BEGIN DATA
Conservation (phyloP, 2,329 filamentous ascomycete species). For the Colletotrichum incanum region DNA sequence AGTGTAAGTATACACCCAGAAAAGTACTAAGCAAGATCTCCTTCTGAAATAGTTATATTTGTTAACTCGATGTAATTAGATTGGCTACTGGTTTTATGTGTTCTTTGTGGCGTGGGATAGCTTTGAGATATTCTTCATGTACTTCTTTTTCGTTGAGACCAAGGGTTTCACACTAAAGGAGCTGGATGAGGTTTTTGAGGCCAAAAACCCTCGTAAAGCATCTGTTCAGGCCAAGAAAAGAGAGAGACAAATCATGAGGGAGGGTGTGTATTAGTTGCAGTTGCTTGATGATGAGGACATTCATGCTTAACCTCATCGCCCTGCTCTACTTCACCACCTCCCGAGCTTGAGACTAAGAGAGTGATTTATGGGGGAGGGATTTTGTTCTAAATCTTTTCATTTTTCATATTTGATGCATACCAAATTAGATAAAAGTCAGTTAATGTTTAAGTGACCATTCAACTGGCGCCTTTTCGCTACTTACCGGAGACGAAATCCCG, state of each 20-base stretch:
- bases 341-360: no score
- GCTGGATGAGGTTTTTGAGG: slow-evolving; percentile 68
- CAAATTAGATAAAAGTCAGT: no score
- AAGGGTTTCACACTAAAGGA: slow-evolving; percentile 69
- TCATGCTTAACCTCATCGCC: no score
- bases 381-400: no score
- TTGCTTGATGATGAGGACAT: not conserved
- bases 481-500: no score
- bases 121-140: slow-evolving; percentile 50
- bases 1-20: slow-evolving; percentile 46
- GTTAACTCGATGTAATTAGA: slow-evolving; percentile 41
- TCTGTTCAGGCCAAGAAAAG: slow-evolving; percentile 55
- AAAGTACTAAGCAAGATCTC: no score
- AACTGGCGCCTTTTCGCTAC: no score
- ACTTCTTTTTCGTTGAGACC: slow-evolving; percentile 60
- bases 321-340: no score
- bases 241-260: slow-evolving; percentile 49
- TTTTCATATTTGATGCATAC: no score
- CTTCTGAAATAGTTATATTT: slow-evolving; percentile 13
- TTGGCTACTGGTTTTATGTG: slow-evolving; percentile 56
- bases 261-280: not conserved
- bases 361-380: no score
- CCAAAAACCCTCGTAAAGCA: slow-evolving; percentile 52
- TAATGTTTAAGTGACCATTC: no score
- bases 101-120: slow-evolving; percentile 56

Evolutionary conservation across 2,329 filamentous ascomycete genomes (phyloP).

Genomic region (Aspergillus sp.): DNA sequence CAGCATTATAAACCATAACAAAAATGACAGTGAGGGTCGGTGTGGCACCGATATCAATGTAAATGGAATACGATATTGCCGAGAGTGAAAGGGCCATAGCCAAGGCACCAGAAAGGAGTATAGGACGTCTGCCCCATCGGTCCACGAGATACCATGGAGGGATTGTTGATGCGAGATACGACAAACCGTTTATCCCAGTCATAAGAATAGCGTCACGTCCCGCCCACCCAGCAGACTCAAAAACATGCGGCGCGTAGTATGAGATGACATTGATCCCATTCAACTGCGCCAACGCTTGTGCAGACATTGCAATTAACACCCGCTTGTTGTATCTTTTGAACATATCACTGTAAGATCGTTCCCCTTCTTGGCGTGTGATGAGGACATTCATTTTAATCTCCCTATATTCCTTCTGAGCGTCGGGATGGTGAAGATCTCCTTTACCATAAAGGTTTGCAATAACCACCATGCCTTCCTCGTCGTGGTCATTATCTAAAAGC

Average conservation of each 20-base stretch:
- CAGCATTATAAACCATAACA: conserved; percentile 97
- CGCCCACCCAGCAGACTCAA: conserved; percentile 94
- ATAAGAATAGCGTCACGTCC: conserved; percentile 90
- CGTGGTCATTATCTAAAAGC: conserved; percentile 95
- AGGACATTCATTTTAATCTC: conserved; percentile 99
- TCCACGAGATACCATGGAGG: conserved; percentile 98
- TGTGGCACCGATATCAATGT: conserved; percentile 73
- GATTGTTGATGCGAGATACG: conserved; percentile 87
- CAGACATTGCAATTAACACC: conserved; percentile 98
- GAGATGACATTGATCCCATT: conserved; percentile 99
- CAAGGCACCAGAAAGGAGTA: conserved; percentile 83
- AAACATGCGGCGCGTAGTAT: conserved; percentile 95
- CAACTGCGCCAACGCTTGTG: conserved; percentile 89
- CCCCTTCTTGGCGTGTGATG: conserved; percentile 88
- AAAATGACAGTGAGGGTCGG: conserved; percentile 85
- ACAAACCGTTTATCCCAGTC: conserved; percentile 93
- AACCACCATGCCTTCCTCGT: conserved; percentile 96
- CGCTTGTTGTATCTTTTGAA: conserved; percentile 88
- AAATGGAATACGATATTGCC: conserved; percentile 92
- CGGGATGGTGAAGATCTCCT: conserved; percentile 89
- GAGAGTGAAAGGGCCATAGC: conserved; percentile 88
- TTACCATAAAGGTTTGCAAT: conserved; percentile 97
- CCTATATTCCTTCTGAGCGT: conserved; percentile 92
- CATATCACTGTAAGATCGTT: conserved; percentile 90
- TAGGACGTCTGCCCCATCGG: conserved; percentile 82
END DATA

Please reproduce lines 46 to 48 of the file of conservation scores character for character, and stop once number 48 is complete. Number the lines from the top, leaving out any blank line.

- AACCACCATGCCTTCCTCGT: conserved; percentile 96
- CGCTTGTTGTATCTTTTGAA: conserved; percentile 88
- AAATGGAATACGATATTGCC: conserved; percentile 92